We found that of the seven re-decontaminated samples that were microscopy positive for AFB and culture positive for M. tuberculosis complex, six (86%) were also Xpert Ultra positive for M. tuberculosis complex. A diagnostic accuracy study of the Xpert Ultra by Dorman et al., with study participants from South Africa, found the sensitivity for smear-positive M. tuberculosis complex to be 99%4 suggesting that Xpert Ultra would likely have detected M. tuberculosis complex in the sample that was not tested.

In our setting, re-decontamination of samples that have undergone Xpert Ultra testing only yielded one additional M. tuberculosis complex isolate and although the sample size to identify the additional positive M. tuberculosis complex yield is small, to our knowledge this is the first study assessing the additional M. tuberculosis complex yield in re-decontaminated samples. The correlation between Xpert Ultra and M. tuberculosis complex positivity in re-decontaminated samples also reflects the excellent utility of Xpert Ultra testing as the initial diagnostic test in the South African national tuberculosis-testing algorithm. This finding is likely due to the Xpert Ultra’s lower M. tuberculosis complex detection limit of 5 CFU/mL – 25 CFU/mL compared to its predecessor Xpert MTB/RIF.3

Currently, the cost of re-decontamination and additional liquid MGIT culture at TBH NHLS amounts to R79.22 (South African rand; approximately, $5.00 United States dollars) per sample. When considering the low additional M. tuberculosis complex yield, added labour, and long turnaround time to final culture result, re-decontamination is not a cost-effective option in the setting where Xpert Ultra is used as the initial diagnostic test.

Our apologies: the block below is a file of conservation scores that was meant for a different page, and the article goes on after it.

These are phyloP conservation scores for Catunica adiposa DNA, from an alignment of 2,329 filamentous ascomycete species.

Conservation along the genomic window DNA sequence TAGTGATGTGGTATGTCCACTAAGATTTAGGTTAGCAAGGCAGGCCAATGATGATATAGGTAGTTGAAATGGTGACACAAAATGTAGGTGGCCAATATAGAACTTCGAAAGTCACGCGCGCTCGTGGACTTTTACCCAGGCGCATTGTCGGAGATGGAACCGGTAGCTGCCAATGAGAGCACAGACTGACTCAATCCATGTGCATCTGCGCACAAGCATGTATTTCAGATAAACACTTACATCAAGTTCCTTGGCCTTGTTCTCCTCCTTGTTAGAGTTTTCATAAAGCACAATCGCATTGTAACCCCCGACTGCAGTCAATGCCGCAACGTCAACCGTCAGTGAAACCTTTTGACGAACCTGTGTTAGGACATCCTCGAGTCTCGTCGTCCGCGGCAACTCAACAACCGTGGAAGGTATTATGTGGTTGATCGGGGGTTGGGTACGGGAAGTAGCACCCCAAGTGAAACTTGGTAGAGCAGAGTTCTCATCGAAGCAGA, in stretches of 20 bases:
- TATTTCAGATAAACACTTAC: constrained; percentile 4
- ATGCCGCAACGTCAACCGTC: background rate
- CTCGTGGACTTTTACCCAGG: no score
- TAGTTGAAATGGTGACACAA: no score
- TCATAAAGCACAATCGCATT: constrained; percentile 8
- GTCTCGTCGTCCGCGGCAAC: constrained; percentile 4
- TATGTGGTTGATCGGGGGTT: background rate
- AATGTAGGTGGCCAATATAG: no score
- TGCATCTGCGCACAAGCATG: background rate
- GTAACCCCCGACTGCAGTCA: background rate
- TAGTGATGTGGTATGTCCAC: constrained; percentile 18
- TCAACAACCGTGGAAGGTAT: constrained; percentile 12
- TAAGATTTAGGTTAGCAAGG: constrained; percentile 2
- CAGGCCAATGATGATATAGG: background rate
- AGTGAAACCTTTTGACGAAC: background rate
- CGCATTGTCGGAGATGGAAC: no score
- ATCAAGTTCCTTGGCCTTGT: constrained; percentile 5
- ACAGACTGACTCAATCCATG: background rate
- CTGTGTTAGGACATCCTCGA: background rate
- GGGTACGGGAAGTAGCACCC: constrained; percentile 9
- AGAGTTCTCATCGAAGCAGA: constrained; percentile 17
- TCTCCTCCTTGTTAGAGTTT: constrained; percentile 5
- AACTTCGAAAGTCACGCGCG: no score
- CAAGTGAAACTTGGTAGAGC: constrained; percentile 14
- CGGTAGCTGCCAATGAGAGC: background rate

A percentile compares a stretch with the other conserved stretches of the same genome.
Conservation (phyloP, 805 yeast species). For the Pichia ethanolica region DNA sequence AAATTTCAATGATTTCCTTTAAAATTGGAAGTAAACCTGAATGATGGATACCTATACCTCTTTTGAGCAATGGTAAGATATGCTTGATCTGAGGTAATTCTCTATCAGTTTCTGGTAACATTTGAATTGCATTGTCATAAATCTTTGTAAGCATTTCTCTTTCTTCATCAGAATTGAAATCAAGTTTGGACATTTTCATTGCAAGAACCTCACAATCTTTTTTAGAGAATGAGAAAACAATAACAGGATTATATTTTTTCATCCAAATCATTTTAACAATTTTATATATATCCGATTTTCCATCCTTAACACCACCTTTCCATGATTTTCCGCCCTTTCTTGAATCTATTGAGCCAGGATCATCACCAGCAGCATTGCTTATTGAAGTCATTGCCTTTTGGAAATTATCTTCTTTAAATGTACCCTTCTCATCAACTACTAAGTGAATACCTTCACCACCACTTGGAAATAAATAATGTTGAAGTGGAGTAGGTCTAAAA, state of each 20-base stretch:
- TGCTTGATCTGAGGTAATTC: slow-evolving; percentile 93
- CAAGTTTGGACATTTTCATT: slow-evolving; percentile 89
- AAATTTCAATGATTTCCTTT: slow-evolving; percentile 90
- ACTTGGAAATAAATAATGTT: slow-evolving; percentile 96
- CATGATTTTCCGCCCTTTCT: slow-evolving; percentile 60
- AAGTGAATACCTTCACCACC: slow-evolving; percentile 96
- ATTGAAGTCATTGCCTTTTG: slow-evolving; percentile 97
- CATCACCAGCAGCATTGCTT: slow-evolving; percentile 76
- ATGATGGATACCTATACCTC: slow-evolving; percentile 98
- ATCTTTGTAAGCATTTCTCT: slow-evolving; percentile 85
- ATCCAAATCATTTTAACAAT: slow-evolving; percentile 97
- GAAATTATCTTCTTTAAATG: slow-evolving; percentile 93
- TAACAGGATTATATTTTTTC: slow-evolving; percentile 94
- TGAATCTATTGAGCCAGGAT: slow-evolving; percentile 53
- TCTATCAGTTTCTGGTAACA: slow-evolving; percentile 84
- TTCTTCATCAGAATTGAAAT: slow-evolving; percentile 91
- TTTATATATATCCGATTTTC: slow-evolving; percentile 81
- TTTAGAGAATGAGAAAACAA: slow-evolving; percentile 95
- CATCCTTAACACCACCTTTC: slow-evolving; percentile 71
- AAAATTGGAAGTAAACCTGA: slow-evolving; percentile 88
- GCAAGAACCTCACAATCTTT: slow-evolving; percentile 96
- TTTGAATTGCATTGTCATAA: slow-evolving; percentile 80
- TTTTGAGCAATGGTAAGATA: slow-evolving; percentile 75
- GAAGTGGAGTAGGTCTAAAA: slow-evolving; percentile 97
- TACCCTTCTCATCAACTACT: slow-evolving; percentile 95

This was a laboratory-based study using routinely available data. The treatment status of patients who submitted samples could not be obtained, which may have impacted on M. tuberculosis complex yield following re-decontamination. Owing to the small sample size eligible for re-decontamination, and varying laboratory decontamination protocols, the findings in this study may not allow generalisation of our findings to other centres.


The poor increase in yield of M. tuberculosis complex after re-decontamination of samples reflects the efficiency of the South Africa tuberculosis-testing algorithm, which employs Xpert Ultra testing, that has low limit of detection. In our high-burden tuberculosis setting, routine re-decontamination is not cost-effective and not recommended in specimens that have undergone Xpert Ultra testing.


We thank the NHLS for access to their electronic central data warehouse and Mr J. Goodway for electronic data extraction.

Competing interests

The authors declare that they have no financial or personal relationships that may have inappropriately influenced them in writing this article.

Authors’ contributions

D.d.C. was responsible for the concept and study design, analysis and interpretation of data, and writing of the manuscript. D.d.C. and P.N. were involved in the critical revision and approval of the final manuscript.

Sources of support

The authors received no financial support for the research, authorship or publication of this article.

Data availability

The data that support the findings of this study are available from the corresponding author, D.d.C., upon reasonable request.


The views expressed in the submitted article are the authors’ own and not an official position of the institution.